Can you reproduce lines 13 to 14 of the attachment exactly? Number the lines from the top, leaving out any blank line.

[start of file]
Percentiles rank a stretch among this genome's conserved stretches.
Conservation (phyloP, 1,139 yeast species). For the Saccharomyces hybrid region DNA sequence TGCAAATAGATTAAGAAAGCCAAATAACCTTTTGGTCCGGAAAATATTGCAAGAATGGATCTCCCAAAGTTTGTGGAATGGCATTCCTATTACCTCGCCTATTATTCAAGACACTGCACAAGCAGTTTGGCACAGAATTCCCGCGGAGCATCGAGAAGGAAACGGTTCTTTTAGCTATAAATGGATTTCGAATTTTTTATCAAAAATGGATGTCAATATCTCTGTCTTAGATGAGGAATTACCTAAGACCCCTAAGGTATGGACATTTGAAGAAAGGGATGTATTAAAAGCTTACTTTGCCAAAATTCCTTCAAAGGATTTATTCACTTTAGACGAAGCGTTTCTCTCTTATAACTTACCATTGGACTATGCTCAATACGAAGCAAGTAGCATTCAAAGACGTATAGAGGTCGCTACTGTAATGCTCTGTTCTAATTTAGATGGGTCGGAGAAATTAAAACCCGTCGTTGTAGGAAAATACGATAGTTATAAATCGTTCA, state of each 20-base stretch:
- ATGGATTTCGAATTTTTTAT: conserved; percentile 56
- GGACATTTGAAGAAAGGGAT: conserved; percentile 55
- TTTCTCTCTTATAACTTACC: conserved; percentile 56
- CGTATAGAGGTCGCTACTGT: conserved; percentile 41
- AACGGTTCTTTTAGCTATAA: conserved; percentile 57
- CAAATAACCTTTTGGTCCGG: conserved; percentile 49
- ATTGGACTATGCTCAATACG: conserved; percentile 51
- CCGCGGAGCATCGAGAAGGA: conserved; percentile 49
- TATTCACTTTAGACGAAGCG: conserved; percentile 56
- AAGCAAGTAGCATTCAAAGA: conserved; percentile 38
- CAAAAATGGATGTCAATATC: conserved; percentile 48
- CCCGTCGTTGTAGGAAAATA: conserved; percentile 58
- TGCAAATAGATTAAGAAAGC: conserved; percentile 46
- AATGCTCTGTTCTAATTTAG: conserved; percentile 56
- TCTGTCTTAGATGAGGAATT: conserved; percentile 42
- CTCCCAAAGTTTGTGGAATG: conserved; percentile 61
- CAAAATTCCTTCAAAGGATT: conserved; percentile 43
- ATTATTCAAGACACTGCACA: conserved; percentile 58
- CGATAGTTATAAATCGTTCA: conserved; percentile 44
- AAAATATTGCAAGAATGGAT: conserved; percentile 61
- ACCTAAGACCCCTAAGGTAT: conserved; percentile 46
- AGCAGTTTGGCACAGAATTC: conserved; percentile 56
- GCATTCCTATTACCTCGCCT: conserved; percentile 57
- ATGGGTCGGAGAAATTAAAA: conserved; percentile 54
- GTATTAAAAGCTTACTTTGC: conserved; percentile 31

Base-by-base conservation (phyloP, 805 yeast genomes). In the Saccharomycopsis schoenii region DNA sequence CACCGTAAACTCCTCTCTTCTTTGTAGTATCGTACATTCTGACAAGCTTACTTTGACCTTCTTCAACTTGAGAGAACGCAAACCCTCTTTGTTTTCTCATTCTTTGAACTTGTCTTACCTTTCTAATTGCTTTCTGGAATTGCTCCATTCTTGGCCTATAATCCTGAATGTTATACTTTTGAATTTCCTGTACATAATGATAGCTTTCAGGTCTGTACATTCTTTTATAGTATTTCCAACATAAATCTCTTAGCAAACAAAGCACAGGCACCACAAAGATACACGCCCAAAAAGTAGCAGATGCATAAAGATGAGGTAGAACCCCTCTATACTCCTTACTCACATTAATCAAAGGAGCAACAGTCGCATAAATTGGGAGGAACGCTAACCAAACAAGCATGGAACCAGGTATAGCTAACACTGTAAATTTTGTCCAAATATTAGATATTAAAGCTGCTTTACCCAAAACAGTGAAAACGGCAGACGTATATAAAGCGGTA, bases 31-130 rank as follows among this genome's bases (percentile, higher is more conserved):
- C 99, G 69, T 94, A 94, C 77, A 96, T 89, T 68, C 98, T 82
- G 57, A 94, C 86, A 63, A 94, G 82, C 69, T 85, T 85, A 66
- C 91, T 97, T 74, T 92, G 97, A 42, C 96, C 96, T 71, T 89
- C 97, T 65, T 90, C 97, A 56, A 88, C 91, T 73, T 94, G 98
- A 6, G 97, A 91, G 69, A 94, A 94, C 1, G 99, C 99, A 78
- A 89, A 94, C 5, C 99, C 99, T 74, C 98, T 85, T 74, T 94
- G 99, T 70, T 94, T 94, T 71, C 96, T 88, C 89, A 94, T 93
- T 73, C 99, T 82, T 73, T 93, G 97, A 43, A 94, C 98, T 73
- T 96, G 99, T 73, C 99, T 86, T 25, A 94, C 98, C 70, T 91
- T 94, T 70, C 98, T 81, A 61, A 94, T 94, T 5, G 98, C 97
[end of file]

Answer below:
- CAAAAATGGATGTCAATATC: conserved; percentile 48
- CCCGTCGTTGTAGGAAAATA: conserved; percentile 58